Morsi says no to army … Military coup likey …

Mohamed Morsi - Caricature

Mohamed Morsi – Caricature (Photo credit: DonkeyHotey)

After protests that make those I witnessed in 2011 look like a warm up, the Egyptian army offered President Morsi a 48hr get out of jail card. He has however decided not to take it. As such, the ruling Muslim brotherhood and the Army are now at a stand off.

This comes just as I have written about the importance of the army for successful revolutions for the Academy of Social Sciences. My argument is that the success and failure of the revolutions throughout the region has depended in large part on who controls the military and how it sits within state structures. Egypt is a clear case of separation between government and military (unlike Libya and Syria). As such, Morsi doesn’t stand a chance of not being overturned. The military has the people behind them, and the will and means to carry out a coup. Indeed, with the US saying that its military and economic aid is dependent on stability and peace, it is in the interest of the military to act now! Moreover, with the 48hr ultimatum in place the military will be discredited if it does not act – this is a clear political crisis.

The prospects of this coup have already sent the Egyptian markets soaring by 5pts. It has also empowered the courts – with the Court of Cassation, Egypt’s highest appeal court, ruling that the president must reinstate Abdel-Meguid Mahmoud, the country’s top prosecutor whom he fired last year.

The US is also adding pressure, presumably relieved that the uncertain quantity of the Muslim Brotherhood will be removed. President Obama said on Tuesday that Morsi needed to respond to the demonstrators. The same demonstrators demanding his removal. This is a tacit green light for the military to act. The US is far more comfortable dealing with a military imposed “road map” as it allows some influence in the debate – influence that has been waiting these last two years. The US official position is that it is committed to a democratic process and will not take sides.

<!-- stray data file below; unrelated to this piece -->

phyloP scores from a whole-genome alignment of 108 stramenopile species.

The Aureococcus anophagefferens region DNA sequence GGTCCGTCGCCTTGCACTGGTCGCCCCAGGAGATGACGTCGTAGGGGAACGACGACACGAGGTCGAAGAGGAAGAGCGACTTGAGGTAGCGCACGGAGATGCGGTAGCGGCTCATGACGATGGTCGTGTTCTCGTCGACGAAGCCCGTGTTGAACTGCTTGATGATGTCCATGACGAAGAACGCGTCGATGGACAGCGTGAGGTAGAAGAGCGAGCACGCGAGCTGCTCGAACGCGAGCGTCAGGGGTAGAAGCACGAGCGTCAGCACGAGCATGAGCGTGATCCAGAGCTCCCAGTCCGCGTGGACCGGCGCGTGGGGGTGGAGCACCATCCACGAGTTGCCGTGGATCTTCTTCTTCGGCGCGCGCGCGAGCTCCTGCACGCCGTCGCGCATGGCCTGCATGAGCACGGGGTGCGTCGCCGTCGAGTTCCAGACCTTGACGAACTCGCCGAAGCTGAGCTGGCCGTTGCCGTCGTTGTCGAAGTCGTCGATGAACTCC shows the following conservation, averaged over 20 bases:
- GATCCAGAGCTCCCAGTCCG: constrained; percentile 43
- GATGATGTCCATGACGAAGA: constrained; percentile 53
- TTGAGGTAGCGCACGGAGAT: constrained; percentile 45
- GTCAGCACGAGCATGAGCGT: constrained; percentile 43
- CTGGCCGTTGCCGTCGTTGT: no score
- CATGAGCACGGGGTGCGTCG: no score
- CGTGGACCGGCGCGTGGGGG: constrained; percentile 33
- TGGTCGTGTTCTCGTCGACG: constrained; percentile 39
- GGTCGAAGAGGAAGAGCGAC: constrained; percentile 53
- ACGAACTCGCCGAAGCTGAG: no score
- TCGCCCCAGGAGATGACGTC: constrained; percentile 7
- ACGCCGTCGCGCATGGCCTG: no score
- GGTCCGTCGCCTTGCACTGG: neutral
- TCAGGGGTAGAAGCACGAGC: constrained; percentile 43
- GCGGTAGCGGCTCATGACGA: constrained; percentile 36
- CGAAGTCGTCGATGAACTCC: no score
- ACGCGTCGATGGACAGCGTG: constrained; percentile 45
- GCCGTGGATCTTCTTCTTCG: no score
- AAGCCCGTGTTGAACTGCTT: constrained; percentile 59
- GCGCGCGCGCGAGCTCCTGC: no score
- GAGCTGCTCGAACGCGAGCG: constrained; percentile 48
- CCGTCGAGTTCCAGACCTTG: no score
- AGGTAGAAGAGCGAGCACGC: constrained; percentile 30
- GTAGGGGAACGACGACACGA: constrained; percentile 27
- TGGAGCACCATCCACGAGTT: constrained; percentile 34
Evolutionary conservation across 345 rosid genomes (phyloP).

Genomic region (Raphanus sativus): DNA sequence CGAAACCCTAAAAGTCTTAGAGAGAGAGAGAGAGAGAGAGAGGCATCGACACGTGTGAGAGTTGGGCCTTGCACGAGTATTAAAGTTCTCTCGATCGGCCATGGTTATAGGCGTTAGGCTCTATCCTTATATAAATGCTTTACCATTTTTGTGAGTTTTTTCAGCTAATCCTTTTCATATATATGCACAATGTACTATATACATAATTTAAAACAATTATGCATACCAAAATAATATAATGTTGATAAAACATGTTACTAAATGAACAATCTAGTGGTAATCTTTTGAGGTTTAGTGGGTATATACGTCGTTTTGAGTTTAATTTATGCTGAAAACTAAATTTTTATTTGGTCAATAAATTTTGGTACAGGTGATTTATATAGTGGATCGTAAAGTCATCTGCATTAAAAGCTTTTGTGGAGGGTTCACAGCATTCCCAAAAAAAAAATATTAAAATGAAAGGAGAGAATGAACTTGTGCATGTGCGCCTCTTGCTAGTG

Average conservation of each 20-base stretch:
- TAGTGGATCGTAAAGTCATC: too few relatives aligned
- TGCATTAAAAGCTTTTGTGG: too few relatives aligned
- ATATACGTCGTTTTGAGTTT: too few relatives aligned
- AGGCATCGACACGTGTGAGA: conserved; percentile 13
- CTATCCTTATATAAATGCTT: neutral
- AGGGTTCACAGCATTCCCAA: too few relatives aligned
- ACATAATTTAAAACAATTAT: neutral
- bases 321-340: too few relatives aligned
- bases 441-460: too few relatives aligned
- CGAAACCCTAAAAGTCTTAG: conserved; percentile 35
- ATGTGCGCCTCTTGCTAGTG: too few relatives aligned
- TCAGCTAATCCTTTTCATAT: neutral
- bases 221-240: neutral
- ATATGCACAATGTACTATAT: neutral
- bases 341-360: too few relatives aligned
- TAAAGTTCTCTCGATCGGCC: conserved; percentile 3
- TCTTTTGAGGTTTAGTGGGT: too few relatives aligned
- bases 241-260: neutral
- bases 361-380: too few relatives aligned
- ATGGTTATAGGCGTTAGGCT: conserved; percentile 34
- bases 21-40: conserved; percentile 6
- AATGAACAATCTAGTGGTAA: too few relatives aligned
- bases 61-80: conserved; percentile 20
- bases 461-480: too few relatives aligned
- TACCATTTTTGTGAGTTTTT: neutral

What’s clear, is that Morsi is unprepared for this, issuing the statement that:

“The president of the republic was not consulted about the statement issued by the armed forces,” … “The presidency sees that some of the statements in it carry meanings that could cause confusion in the complex national environment.”

What little exists of Morsi’s power base is also crumbling. The Nour party has abandoned him, calling for elections and the instalment of a “neutral, technocratic government”. Similarly, his ministers are abandoning him, with Mohamed Kamel Amr, the foreign minister, asking to step down, and five resignations handed in.

This crisis, of course, does not come without its own problems. It has the potential to destroy any democratic prospects Egypt may have if there is a return to military rule. In a meeting with senior EU officials after the first revolution, they argued that they wanted Egypt to be more like Turkey and adopt the Turkish model. It would appear that they may get what they wished for … and a divided nation as a result.


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